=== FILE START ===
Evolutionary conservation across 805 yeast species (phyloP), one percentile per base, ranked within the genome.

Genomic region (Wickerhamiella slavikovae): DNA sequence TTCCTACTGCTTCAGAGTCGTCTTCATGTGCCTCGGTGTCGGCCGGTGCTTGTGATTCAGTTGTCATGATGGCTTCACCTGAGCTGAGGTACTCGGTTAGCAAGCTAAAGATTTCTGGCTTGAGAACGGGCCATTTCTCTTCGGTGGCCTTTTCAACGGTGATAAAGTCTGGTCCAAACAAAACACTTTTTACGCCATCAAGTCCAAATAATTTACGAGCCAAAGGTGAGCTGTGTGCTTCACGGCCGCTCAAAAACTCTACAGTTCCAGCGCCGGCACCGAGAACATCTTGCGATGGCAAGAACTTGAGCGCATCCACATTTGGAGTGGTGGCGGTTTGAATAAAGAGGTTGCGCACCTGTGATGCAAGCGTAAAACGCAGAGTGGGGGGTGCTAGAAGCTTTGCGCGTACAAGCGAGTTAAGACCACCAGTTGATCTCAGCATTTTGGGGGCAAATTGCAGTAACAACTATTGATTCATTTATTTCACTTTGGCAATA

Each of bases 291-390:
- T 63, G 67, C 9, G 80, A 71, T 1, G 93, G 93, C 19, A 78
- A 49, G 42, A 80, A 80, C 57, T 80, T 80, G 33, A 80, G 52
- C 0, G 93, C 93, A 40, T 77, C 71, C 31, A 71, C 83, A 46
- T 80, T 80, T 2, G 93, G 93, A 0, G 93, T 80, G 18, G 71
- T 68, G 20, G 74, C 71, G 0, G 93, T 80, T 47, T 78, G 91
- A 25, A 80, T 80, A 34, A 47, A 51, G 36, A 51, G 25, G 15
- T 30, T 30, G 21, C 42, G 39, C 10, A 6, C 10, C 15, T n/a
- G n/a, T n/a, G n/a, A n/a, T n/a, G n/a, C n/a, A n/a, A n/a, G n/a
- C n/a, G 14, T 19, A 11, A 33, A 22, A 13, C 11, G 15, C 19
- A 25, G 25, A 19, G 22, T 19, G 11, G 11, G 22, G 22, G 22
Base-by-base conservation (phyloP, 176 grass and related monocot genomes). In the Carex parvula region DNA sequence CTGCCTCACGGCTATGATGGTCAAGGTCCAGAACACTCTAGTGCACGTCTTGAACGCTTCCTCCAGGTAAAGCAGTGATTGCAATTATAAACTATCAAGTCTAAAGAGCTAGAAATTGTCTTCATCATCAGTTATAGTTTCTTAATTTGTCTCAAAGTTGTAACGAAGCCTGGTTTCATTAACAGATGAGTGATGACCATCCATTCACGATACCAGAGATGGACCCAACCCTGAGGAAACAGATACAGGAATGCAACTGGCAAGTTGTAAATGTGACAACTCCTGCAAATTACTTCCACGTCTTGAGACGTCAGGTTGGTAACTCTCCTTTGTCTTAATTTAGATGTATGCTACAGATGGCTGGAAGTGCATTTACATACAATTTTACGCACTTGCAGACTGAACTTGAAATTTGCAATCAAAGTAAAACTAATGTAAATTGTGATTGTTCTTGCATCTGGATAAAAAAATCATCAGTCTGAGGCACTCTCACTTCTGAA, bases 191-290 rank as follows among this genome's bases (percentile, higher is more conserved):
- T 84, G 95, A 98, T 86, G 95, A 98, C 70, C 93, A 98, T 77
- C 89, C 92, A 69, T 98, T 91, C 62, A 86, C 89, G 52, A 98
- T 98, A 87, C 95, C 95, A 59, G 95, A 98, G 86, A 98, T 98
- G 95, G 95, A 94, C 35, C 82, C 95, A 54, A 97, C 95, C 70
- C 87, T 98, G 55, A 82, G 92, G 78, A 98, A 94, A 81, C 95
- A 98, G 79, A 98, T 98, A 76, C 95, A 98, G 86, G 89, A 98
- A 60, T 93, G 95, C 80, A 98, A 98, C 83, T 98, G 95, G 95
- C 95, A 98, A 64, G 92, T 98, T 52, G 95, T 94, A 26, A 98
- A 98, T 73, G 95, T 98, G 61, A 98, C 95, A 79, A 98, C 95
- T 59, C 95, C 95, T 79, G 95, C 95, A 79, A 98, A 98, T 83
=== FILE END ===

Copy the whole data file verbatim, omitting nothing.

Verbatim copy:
Evolutionary conservation across 805 yeast species (phyloP), one percentile per base, ranked within the genome.

Genomic region (Wickerhamiella slavikovae): DNA sequence TTCCTACTGCTTCAGAGTCGTCTTCATGTGCCTCGGTGTCGGCCGGTGCTTGTGATTCAGTTGTCATGATGGCTTCACCTGAGCTGAGGTACTCGGTTAGCAAGCTAAAGATTTCTGGCTTGAGAACGGGCCATTTCTCTTCGGTGGCCTTTTCAACGGTGATAAAGTCTGGTCCAAACAAAACACTTTTTACGCCATCAAGTCCAAATAATTTACGAGCCAAAGGTGAGCTGTGTGCTTCACGGCCGCTCAAAAACTCTACAGTTCCAGCGCCGGCACCGAGAACATCTTGCGATGGCAAGAACTTGAGCGCATCCACATTTGGAGTGGTGGCGGTTTGAATAAAGAGGTTGCGCACCTGTGATGCAAGCGTAAAACGCAGAGTGGGGGGTGCTAGAAGCTTTGCGCGTACAAGCGAGTTAAGACCACCAGTTGATCTCAGCATTTTGGGGGCAAATTGCAGTAACAACTATTGATTCATTTATTTCACTTTGGCAATA

Each of bases 291-390:
- T 63, G 67, C 9, G 80, A 71, T 1, G 93, G 93, C 19, A 78
- A 49, G 42, A 80, A 80, C 57, T 80, T 80, G 33, A 80, G 52
- C 0, G 93, C 93, A 40, T 77, C 71, C 31, A 71, C 83, A 46
- T 80, T 80, T 2, G 93, G 93, A 0, G 93, T 80, G 18, G 71
- T 68, G 20, G 74, C 71, G 0, G 93, T 80, T 47, T 78, G 91
- A 25, A 80, T 80, A 34, A 47, A 51, G 36, A 51, G 25, G 15
- T 30, T 30, G 21, C 42, G 39, C 10, A 6, C 10, C 15, T n/a
- G n/a, T n/a, G n/a, A n/a, T n/a, G n/a, C n/a, A n/a, A n/a, G n/a
- C n/a, G 14, T 19, A 11, A 33, A 22, A 13, C 11, G 15, C 19
- A 25, G 25, A 19, G 22, T 19, G 11, G 11, G 22, G 22, G 22
Base-by-base conservation (phyloP, 176 grass and related monocot genomes). In the Carex parvula region DNA sequence CTGCCTCACGGCTATGATGGTCAAGGTCCAGAACACTCTAGTGCACGTCTTGAACGCTTCCTCCAGGTAAAGCAGTGATTGCAATTATAAACTATCAAGTCTAAAGAGCTAGAAATTGTCTTCATCATCAGTTATAGTTTCTTAATTTGTCTCAAAGTTGTAACGAAGCCTGGTTTCATTAACAGATGAGTGATGACCATCCATTCACGATACCAGAGATGGACCCAACCCTGAGGAAACAGATACAGGAATGCAACTGGCAAGTTGTAAATGTGACAACTCCTGCAAATTACTTCCACGTCTTGAGACGTCAGGTTGGTAACTCTCCTTTGTCTTAATTTAGATGTATGCTACAGATGGCTGGAAGTGCATTTACATACAATTTTACGCACTTGCAGACTGAACTTGAAATTTGCAATCAAAGTAAAACTAATGTAAATTGTGATTGTTCTTGCATCTGGATAAAAAAATCATCAGTCTGAGGCACTCTCACTTCTGAA, bases 191-290 rank as follows among this genome's bases (percentile, higher is more conserved):
- T 84, G 95, A 98, T 86, G 95, A 98, C 70, C 93, A 98, T 77
- C 89, C 92, A 69, T 98, T 91, C 62, A 86, C 89, G 52, A 98
- T 98, A 87, C 95, C 95, A 59, G 95, A 98, G 86, A 98, T 98
- G 95, G 95, A 94, C 35, C 82, C 95, A 54, A 97, C 95, C 70
- C 87, T 98, G 55, A 82, G 92, G 78, A 98, A 94, A 81, C 95
- A 98, G 79, A 98, T 98, A 76, C 95, A 98, G 86, G 89, A 98
- A 60, T 93, G 95, C 80, A 98, A 98, C 83, T 98, G 95, G 95
- C 95, A 98, A 64, G 92, T 98, T 52, G 95, T 94, A 26, A 98
- A 98, T 73, G 95, T 98, G 61, A 98, C 95, A 79, A 98, C 95
- T 59, C 95, C 95, T 79, G 95, C 95, A 79, A 98, A 98, T 83